Homeland Security Is Not An Island
Across the country, thousands of governments, quasi-governmental authorities, and private businesses are working out independent Homeland security plans. While state and federal Homeland security departments provide general guidance and some funding, these larger governments must deal with their own Homeland security problems.
“No government agency is responsible for developing security concepts for broad regions,” says Lou Kelly, president and CEO of The Security Network, a San Diego-based non-profit organization. “Creating fully integrated regional security plans is a brand new problem, something very different from what local governments have done before.”
In Southern California, for example, a handful of county governments have diverse views on Homeland security. Within each county, dozens of city governments are also taking up unique Homeland security initiatives. Then there is the port, the border between the United States and Mexico, military bases, law enforcement and emergency response agencies, public and private transportation groups, a nuclear power plant, and thousands of private sector businesses. “All these agencies, organizations and businesses are trying to pursue Homeland security within their four walls,” Kelly says.
Kelly says his 6-month-old non-profit can help these diverse governments and organizations begin to coordinate their efforts and create a Homeland security model for other regions of the country.
Kelly brings years of non-profit experience in coordinating the development of advanced technologies to his new project. In addition to his post with The Security Network, Kelly also serves as president of Lockheed Martin ORINCON Technologies, a non-profit arm of Lockheed, which pursues technology development projects. He helped start the Center for Commercialization of Advanced Technologies (CCAT), a San Diego based non-profit funded by Congress. CCAT money supports projects developed by new companies with innovative ideas. Kelly serves as chairman of the CCAT Executive Board.
The Security Network aims to provide a forum where regional public and private governments, institutions, and businesses can plan regional security initiatives and pursue grants that will fund promising ideas. Kelly has laid out five specific goals for the organization:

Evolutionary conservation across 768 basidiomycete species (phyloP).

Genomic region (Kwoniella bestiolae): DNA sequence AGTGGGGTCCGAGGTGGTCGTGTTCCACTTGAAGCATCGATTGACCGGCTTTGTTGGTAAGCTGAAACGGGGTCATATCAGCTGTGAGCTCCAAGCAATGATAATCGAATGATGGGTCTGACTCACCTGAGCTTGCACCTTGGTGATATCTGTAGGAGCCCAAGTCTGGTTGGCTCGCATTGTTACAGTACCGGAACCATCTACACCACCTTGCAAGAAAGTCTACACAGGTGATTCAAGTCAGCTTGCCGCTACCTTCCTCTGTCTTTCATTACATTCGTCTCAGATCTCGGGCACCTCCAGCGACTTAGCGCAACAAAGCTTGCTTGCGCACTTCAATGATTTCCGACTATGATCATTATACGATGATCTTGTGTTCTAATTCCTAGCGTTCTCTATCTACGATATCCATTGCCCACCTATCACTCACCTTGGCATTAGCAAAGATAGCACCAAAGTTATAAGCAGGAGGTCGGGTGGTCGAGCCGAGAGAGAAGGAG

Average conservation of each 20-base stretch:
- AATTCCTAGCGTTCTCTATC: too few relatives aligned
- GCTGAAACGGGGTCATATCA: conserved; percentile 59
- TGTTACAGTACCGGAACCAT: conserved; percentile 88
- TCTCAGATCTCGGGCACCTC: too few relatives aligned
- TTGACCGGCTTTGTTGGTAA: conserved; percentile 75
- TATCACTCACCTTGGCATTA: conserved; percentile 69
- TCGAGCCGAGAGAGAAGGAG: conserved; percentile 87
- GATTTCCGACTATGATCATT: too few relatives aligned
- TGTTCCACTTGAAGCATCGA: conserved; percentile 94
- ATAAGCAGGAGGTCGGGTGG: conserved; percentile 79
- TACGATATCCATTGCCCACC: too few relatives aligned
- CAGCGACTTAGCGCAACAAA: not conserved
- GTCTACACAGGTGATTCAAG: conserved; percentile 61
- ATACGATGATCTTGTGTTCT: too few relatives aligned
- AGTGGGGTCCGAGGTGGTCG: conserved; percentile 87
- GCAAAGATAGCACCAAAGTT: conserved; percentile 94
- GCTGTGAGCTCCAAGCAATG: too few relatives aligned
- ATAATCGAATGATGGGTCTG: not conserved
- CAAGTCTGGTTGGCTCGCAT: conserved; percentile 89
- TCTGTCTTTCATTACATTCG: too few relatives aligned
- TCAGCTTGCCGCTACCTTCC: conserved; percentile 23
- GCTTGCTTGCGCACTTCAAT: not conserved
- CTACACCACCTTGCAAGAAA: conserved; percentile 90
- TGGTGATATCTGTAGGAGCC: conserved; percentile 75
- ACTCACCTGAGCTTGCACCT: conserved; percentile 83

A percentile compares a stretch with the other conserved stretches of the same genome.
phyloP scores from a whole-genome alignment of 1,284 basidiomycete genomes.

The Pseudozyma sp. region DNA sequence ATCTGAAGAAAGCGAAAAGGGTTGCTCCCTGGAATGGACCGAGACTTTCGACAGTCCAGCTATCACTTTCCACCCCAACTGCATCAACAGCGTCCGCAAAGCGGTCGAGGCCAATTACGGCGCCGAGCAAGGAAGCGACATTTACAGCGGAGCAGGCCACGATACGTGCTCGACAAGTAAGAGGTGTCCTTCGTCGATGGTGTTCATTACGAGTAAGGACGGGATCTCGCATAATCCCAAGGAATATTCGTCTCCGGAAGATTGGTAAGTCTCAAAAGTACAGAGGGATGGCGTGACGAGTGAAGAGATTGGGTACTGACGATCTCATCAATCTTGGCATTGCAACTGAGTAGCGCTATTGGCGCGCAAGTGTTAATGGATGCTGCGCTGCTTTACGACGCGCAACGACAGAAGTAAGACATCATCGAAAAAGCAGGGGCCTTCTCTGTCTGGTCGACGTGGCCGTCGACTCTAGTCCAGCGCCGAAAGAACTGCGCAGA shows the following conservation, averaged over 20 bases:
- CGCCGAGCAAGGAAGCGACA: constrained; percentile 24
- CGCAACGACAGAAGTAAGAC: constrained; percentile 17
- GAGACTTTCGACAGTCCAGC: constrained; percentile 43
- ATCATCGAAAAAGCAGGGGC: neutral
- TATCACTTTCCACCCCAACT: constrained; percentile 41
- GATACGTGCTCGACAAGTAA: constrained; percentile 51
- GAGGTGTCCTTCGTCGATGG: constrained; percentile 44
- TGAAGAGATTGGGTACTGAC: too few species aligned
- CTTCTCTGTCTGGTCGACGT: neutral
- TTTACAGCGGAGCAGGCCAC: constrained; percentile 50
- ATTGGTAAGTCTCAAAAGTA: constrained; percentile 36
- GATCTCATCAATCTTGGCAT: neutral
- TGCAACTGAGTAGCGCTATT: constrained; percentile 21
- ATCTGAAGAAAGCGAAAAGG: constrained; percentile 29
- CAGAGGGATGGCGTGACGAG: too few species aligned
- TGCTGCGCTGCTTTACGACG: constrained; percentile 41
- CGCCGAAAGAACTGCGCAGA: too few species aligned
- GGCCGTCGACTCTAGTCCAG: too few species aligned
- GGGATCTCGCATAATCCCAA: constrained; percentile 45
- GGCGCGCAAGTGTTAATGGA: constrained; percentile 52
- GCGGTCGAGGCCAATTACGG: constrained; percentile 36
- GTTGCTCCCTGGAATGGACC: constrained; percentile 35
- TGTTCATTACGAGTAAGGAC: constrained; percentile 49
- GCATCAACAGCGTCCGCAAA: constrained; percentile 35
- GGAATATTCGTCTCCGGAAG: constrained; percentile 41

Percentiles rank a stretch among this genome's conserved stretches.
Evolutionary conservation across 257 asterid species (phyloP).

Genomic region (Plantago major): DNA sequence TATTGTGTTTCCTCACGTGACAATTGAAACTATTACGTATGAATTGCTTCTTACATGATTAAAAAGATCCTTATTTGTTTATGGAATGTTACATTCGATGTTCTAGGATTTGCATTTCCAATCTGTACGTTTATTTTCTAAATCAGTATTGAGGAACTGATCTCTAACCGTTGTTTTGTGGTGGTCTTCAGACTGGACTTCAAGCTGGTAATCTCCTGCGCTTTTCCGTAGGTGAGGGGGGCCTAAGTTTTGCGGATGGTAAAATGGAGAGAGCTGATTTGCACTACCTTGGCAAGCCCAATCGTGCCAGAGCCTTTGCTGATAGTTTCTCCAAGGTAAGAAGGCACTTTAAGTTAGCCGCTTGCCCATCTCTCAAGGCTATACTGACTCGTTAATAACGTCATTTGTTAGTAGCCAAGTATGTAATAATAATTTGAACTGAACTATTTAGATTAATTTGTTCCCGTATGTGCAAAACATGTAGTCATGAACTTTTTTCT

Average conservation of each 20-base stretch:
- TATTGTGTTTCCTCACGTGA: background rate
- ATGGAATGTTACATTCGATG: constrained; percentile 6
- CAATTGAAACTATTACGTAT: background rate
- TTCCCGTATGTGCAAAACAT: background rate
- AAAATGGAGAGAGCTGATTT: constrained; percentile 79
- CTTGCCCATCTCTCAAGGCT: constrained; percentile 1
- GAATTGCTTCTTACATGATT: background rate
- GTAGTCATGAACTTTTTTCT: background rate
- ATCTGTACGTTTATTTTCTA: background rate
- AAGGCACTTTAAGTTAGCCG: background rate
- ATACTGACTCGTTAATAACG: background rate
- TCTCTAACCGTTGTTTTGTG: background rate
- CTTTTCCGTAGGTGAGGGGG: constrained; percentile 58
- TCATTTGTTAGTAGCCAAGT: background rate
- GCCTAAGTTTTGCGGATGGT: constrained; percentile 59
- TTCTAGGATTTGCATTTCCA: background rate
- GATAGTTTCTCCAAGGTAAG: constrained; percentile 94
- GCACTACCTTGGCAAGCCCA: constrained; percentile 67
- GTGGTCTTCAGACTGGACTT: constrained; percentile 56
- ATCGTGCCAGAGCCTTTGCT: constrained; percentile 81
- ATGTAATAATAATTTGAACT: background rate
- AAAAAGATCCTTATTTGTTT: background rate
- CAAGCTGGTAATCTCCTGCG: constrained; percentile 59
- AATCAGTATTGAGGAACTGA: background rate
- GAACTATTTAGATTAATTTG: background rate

To promote the development and implementation of actionable regional security plans.
To promote the development of dual-use security technologies. A port, for example, could more easily afford monitoring technology if it also helps manage port operations more efficiently.
To operate as a national test bed for security concepts and technologies funded by government grants.
To develop and maintain a national database of companies and academic groups focused on the security field.
To organize and sponsor national events and meetings.
The Security Network began official operations in January. Unofficially, Kelly was collecting members since early 2004. Members include government agencies and private businesses. The organization’s advisory committee includes representatives from the Transportation Security Agency, the FBI, San Diego City Homeland Security, the San Diego County Sheriff’s office, the San Diego Harbor Police and San Diego State University.
Twelve corporate sponsors have signed on, including Lockheed Martin, Northrop Grumman, and SAIC.
Most of The Security Network’s work will take place in meetings of 15 Special Interest Groups (SIGs) covering areas such as borders, chemical/biological security, commercial and residential security, critical infrastructure, food and agriculture, first responders, healthcare and transportation.
Co-chairs from government and industry run each SIG. “These are working groups that discuss security needs,” Kelly says. “The goal is for government people to communicate needs to business people.
“Business will bring an understanding of technology to the discussion,” Kelly continues.
In June, The Security Network will take its message to a national audience with The Security Summit. Set for June 29-30 at the Bahia Resort Hotel in San Diego, the event is designed for C-level executives, government officials and university representatives. Jules Kroll, vice chairman of Marsh Inc., and founder of Kroll Inc., will deliver the keynote address.